Andy Rooney: A newman’s newsman
By: Dale King
Sunday nights are going to be a bit lonelier at our home. Andy Rooney, the crusty, grandfatherly icon of the broadcast airwaves and fixture on the CBS news program, “60 Minutes” for as many years as I can remember, has died at the age of 92.
“60 Minutes” has been “must” watch at my home since I lived with my parents. For me, a young news reporter at the time, the program was – and always has been – a showcase for seasoned journalists – from Mike Wallace to Harry Reasoner, Lesly Stahl to Ed Bradley.
And then there was Andy Rooney, always pulling up the rear of the program, offering some off-the-wall comments about some of the absurdities of our crazy world. This crazy world offered many – and Andy picked off quite a few.
As I watched Andy Rooney over the years, I came to appreciate the man’s knowledge – and the steps he took to hone his craft.
You see, being a professional journalist is something I have literally devoted my life to. I am proud of my career, and it hurts to see newspapers falling by the wayside as people turn to electronic devices – first radios, then TV, then computers and now hand-held devices, to get their news.
To me, it takes a certain kind of person instilled with a certain level of training to be a good journalist. I know Andy Rooney had it.
Over the years, I learned a lot about Rooney. He launched his long career during World War II as a correspondent for the Stars and Stripes military newspaper. Rooney continue to work on his skills, fashioning a sharp, barb-like wit that skewered many a pompous individual over the years.
Andy wrapped up 33 years of his opinionated stay on “60 Minutes” barely a month ago when he delivered his final “A Few Minutes with Andy Rooney.” He died at a New York City hospital last Friday of complications following minor surgery, according to CBS.
I feel a certain closeness to Andy Rooney, not simply because we shared a similar vocation. I remember working for the newspaper in Pawtucket, R.I. at the same time Andy’s son, Brian, was a reporter at the nearby Providence Journal-Bulletin. I don’t know if our paths ever crossed, but it seemed to give the Rhode Island journalistic arena a boost to have the progeny of a famous newsman in our midst.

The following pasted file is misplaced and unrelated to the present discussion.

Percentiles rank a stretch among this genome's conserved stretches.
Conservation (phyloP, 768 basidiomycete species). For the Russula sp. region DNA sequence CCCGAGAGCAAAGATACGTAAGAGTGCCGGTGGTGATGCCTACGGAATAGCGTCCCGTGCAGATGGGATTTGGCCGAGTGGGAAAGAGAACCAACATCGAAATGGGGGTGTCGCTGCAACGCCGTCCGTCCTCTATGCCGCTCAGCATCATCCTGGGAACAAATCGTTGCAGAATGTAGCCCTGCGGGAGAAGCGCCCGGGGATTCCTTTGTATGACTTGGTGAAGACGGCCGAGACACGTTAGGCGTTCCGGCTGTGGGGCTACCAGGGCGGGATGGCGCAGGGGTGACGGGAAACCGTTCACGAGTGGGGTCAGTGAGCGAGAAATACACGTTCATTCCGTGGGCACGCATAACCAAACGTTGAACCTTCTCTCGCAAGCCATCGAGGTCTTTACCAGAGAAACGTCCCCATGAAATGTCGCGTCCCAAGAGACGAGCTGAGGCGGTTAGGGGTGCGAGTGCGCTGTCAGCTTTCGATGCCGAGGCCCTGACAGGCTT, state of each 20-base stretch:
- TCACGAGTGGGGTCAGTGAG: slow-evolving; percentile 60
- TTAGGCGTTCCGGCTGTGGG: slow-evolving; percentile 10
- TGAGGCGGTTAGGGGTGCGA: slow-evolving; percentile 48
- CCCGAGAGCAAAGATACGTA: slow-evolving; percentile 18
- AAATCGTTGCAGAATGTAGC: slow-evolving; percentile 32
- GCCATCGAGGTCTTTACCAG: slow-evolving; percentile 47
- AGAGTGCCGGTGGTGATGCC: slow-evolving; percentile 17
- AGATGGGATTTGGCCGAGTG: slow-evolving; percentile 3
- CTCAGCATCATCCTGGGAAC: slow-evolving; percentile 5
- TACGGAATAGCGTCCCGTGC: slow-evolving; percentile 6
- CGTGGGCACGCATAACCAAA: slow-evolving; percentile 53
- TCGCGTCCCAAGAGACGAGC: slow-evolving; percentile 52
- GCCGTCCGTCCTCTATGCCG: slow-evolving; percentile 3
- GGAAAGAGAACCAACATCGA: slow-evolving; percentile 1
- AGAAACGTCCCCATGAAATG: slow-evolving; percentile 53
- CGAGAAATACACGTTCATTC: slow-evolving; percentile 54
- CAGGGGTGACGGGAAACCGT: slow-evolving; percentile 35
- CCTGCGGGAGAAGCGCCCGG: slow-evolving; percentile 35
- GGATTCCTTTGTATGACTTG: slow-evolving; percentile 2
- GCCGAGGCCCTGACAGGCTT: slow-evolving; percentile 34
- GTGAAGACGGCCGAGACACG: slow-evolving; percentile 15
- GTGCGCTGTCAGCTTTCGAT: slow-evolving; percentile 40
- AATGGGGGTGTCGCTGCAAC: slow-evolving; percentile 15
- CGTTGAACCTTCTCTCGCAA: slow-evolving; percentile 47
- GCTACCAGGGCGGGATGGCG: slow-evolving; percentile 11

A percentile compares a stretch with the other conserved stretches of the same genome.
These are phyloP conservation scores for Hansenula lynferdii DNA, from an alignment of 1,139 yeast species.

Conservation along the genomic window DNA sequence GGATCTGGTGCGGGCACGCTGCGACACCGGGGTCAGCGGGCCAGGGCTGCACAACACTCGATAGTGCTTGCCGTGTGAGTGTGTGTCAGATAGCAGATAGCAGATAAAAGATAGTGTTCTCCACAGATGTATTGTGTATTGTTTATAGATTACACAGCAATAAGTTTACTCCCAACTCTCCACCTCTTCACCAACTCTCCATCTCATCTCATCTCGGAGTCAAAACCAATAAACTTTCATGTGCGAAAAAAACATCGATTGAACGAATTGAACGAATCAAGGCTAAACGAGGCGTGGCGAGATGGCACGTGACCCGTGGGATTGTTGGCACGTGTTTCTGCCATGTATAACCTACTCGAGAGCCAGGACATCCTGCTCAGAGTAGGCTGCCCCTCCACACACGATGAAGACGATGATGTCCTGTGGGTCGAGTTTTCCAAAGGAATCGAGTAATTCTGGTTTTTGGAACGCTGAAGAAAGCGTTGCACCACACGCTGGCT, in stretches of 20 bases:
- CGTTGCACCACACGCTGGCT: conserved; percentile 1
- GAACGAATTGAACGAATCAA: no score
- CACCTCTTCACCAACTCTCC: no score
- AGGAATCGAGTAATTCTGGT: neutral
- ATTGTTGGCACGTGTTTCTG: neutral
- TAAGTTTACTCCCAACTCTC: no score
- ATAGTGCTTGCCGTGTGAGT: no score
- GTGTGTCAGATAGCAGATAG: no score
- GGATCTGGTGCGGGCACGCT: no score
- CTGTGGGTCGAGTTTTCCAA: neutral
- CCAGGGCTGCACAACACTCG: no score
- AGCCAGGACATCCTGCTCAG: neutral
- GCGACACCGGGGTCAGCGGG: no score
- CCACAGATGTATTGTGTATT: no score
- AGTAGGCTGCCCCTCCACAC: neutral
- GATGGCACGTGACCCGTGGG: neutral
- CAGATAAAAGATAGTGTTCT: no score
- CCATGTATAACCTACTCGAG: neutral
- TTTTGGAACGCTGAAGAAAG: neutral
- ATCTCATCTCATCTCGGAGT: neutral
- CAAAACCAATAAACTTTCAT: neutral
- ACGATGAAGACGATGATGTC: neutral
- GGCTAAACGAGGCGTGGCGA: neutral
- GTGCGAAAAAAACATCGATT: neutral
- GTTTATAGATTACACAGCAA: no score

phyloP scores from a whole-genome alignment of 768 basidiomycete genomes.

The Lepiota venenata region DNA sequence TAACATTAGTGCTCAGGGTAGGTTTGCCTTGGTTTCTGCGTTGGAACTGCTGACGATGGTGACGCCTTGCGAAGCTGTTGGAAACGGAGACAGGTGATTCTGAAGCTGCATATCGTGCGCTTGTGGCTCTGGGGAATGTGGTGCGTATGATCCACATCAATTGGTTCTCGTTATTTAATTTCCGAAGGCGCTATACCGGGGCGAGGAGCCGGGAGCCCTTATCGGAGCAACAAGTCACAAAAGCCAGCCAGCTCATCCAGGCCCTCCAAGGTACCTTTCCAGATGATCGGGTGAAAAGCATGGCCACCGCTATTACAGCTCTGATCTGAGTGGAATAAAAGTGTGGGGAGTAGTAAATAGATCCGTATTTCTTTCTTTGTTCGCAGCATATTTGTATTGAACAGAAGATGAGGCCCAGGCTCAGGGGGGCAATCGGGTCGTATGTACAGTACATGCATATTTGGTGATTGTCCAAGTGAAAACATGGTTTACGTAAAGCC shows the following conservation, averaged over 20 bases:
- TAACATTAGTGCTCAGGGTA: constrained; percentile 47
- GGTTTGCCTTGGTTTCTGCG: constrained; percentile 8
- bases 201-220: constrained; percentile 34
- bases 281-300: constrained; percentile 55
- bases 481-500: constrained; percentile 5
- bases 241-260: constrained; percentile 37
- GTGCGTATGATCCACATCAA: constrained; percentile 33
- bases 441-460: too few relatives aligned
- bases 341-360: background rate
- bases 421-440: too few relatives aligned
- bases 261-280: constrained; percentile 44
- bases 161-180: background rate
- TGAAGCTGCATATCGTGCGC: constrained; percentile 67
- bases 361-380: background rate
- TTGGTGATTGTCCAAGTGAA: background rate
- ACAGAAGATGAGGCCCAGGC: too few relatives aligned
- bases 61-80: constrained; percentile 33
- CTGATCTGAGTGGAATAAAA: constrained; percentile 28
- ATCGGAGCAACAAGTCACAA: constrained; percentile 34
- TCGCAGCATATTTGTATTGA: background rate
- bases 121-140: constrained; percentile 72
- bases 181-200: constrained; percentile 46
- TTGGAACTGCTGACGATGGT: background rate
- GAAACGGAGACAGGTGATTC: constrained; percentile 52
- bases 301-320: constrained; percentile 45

Andy Rooney eschewed fame. He grumbled that if anyone saw him in a restaurant, they should just stay away from him and let him eat his dinner.
Besides that, Andy Rooney seemed like one of us, a humble man just trying to earn a living by offering editorial comments – like many of us who have toiled at writing editorials. I just don’t get that same feeling about such news folks as Anderson Cooper or that untouchable ilk.
For millions of Americans, Andy was a welcome visitor into their homes on Sunday evenings, an old familiar face appearing for a few minutes at the tail end of one of the most highly rated programs in television history.
Viewers of the TV newsmagazine who saw him as a friend, neighbor or relative knew what to expect from the man who offered his opinions on a broad array of topics.
Wry. Curmudgeonly. Whimsical. An articulate Everyman. Unruffled yet quizzical. A crank. A complainer. The man of a thousand questions. Those are just some of the words journalists have used to describe the man TV Guide called “America’s favorite grump,” according to the Los Angeles Times.
Rooney was one of those well-school journalists who set the standard for those of us who have tried to uphold the honor of that trade. There is nothing more sickening to me – or to Andy, I’m sure – than watching those many, many, journalistic wannabes who use the scandalous and salacious to earn their livings. Imagine real news on such networks as E or MTV. No way.
Andy, you were one of a kind. There will never be another one like you.